She added that the European Commission is also pushing for bans on Russian ships entering EU ports, on Russian and Belarusian road transport operators, and on imports of oil, wood and cement, seafood and alcohol from Russia.
Russian President Vladimir Putin on Tuesday said that Russia will be more prudent this year in exporting food, especially to countries that are pursuing a hostile policy towards Russia.
10. Japan Adds Luxury Goods to Russia Sanctions as It Takes in Ukrainian Refugees
Luxury products are among a list of items banned by the Japanese government for export to Russia over its invasion of Ukraine.
Announced on March 29, the ban went into effect on April 5.
Nineteen luxury products, including perfume, fine artwork, and high-end cars, are now part of an expanding list of banned exports to Russia that also includes weapons, military-grade tools, carbon fiber, and general semiconductors.
11. US sanctions target Putin’s daughters amid belief they help hide his wealth
Putin‘s daughter Katerina Vladimirovna Tikhonova is a tech executive whose work supports the Russian government and its defense industry, according to details in the U.S. sanctions package announced on Wednesday.
His other daughter Maria Vladimirovna Vorontsova leads government-funded programs that have received billions of dollars from the Kremlin toward genetics research, and are personally overseen by Putin, the United States said.
[…] On Thursday, the Kremlin said it was bewildered by the U.S. decision, and described the move against the daughters as part of a broader Western frenzy against Russia.
The sanctions announced Wednesday also include the daughter and wife of Russian foreign affairs minister Sergei Lavrov. The U.S. also banned Americans from investing in Russia, and targeted Russian financial institutions and Kremlin officials, in response to what President Joe Biden condemned as Russian “atrocities” in Ukraine.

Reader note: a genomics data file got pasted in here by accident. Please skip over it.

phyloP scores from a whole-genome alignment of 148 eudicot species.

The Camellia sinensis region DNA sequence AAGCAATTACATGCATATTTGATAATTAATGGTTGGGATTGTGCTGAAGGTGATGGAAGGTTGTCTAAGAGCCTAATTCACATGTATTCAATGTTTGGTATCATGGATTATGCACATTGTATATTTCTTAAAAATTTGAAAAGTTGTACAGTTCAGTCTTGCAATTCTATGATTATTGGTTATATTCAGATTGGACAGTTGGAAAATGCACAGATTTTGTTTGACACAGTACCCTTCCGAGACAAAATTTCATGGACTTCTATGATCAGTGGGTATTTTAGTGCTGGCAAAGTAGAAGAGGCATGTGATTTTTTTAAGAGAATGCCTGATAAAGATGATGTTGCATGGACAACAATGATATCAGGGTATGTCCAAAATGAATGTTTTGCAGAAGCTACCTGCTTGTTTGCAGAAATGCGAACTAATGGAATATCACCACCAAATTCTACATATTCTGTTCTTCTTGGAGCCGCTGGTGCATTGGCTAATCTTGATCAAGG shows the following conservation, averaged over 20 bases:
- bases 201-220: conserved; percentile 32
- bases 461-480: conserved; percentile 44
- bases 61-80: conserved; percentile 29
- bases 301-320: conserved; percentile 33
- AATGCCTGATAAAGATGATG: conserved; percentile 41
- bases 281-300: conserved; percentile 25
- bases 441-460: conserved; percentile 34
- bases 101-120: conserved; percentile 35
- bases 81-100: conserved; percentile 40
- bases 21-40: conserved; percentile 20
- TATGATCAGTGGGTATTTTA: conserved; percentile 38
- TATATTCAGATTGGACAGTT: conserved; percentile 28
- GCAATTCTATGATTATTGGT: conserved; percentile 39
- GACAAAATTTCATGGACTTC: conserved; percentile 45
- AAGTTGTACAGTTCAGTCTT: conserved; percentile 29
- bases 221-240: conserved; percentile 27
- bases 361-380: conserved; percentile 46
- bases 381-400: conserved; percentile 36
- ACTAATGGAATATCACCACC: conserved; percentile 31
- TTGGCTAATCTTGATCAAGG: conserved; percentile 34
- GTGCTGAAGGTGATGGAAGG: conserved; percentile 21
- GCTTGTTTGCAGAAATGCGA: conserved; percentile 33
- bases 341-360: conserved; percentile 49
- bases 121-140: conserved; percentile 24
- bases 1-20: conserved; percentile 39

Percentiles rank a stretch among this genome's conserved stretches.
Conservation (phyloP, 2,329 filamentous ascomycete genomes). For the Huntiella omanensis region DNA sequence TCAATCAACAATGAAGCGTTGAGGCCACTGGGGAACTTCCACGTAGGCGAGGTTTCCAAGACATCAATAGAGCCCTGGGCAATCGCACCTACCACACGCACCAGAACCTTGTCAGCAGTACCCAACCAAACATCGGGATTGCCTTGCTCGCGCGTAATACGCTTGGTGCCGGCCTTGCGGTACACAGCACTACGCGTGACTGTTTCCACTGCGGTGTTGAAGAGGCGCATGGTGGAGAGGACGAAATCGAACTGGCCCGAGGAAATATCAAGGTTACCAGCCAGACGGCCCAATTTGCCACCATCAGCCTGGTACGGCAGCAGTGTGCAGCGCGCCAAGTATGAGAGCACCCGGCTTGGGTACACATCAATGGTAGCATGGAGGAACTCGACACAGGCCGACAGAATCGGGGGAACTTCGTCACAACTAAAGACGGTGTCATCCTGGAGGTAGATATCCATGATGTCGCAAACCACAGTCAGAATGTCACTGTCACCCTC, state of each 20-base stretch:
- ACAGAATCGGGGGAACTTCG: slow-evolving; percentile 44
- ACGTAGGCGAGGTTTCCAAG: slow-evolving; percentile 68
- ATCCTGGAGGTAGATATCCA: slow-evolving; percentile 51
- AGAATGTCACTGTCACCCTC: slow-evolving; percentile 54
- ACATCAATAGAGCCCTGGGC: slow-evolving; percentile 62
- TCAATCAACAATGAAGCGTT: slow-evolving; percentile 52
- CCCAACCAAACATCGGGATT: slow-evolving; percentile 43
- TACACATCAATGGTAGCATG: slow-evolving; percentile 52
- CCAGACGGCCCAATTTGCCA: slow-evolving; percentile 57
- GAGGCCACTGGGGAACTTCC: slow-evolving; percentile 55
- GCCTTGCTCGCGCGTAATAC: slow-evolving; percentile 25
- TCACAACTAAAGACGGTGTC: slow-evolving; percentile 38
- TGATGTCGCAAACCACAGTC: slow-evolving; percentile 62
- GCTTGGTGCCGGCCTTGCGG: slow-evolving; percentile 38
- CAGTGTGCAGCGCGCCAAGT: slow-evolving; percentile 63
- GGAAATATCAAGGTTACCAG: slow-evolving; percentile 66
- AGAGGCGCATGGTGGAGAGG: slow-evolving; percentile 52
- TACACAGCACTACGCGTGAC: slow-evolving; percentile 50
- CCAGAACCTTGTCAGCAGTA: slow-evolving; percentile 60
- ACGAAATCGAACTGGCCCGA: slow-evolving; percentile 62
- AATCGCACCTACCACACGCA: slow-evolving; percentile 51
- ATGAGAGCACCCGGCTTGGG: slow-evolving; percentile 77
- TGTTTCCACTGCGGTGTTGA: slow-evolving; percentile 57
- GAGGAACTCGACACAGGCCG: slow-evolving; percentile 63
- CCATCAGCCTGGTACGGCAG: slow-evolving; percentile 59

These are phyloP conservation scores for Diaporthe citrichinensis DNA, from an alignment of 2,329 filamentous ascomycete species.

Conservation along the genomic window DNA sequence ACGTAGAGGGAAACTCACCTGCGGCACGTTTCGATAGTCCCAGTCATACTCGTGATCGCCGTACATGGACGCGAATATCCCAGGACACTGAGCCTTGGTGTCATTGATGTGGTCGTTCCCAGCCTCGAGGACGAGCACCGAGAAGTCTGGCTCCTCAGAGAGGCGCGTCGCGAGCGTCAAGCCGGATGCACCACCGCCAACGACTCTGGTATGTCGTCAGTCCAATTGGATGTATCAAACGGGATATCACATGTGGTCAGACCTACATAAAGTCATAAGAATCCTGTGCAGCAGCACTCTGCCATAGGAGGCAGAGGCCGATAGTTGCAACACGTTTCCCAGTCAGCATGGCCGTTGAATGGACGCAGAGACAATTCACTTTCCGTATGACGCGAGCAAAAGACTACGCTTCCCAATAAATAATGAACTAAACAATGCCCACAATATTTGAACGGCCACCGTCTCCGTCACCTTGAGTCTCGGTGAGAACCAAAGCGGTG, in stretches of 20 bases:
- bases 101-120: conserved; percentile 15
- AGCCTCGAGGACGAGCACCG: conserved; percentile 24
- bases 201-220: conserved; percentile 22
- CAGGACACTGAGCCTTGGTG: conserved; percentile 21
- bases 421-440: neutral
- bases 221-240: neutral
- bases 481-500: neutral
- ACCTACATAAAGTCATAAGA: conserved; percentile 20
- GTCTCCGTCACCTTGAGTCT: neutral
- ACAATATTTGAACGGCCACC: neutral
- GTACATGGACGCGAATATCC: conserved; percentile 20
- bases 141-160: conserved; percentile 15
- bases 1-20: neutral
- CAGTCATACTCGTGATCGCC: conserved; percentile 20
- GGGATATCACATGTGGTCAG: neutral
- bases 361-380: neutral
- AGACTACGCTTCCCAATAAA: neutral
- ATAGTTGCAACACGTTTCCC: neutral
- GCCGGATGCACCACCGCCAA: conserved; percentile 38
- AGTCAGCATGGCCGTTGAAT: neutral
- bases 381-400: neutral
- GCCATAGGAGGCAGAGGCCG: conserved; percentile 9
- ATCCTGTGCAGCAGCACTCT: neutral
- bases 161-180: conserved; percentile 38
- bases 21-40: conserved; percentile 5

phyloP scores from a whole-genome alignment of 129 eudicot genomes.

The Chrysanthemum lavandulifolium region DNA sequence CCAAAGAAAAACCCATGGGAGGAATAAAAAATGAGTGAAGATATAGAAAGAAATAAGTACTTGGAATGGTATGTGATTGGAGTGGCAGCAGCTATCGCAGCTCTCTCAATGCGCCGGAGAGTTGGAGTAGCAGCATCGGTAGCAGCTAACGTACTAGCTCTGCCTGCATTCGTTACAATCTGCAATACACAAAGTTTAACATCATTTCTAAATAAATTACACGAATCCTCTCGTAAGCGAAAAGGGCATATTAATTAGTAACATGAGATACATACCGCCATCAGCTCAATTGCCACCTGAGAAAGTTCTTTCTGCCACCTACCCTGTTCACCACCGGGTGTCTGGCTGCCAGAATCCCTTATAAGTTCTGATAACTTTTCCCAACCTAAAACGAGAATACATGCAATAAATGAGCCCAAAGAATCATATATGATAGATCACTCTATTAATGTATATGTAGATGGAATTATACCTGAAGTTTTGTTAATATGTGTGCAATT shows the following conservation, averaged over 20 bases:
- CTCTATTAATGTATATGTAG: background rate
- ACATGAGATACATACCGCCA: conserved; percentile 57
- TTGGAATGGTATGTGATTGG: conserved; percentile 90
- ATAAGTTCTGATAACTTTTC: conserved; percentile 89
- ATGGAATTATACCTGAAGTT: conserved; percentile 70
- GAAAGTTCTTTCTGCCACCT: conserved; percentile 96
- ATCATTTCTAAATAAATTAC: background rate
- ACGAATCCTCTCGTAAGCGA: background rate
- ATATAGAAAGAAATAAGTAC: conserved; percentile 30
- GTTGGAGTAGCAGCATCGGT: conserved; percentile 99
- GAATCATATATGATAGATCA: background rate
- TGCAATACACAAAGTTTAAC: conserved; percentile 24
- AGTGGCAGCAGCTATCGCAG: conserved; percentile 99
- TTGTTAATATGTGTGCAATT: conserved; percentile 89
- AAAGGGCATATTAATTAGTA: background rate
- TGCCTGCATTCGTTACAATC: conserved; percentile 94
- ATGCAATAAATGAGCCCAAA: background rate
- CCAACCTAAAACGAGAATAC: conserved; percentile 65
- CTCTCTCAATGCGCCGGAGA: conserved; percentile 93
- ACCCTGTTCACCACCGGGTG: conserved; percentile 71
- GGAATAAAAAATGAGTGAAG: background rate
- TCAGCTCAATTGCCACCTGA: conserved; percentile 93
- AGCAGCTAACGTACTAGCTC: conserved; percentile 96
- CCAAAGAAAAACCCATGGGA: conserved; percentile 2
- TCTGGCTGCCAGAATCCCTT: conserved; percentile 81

12. ‘The Space Foundation’ Erases Name of First Man in Space Because He Was Russian
Soviet Cosmonaut Yuri Gagarin is widely regarded as a hero in Ukraine, sparking confusion of the move
A space industry conference named for the first man to travel to outer space has erased his name from their title due to his Russian ethnicity, joining in with the anti-Russian sentiment displayed by several other organizations since Russia’s invasion of Ukraine, a non-NATO nation.
The nonprofit Space Foundation erased the name of Soviet Cosmonaut Yuri Gagarin, the first man to enter outer space, from their “Yuri’s Night” space conference. The conference was given the stale new corporate name of “A Celebration of Space: Discover What’s Next,” citing his Gagarin’s ethnicity and “current world events.”
[…] “The focus of this fundraising event remains the same — to celebrate human achievements in space while inspiring the next generation to reach for the stars,” a web posting from The Space Foundation, that was later deleted following public ridicule, read announcing the name change, which it blamed on Russia’s invasion of Ukraine.
Ironically, Yuri Gagarin never actually represented Russia, considering that nation, like Ukraine, was held under the rule of the Soviet Communists for his entire life, and was part of the USSR. Like in Russia, Gagarin is considered a hero in Ukraine and is widely admired. In 2011, a Ukrainian stamp even commemorated the 50th anniversary of his first flight into space.
‘The Space Foundation’ Erases Name of First Man in Space Because He Was Russian
13. Ruble becomes best-performing currency in March; soars to 83 to the dollar
The ruble appreciated to 83 to the dollar intraday on Tuesday against a record low of 139 on March 7.
The ruble has recouped most of its losses and become the top-performing currency globally. It continues to gain and is up 60 per cent against the US dollar from its lows in the first week of March.
The ruble appreciated to 83 to the dollar intraday on Tuesday against a record low of 139 on March 7. Thanks to the recent rally, the ruble is only about 10 per cent lower than what it was before the Russian invasion of Ukraine on February 24. The ruble was trading at around 76 before the invasion, according to the data from Bloomberg.
14. Zelenskyy Says Post-war Ukraine Will Emulate Israel, Won’t Be ‘Liberal, European’
Soldiers in ‘cinemas, supermarkets, and people with weapons’ is Ukraine’s future, Zelenskyy tells reporters, as the country’s leaders begin to imagine what a precariously post-war Ukraine might look like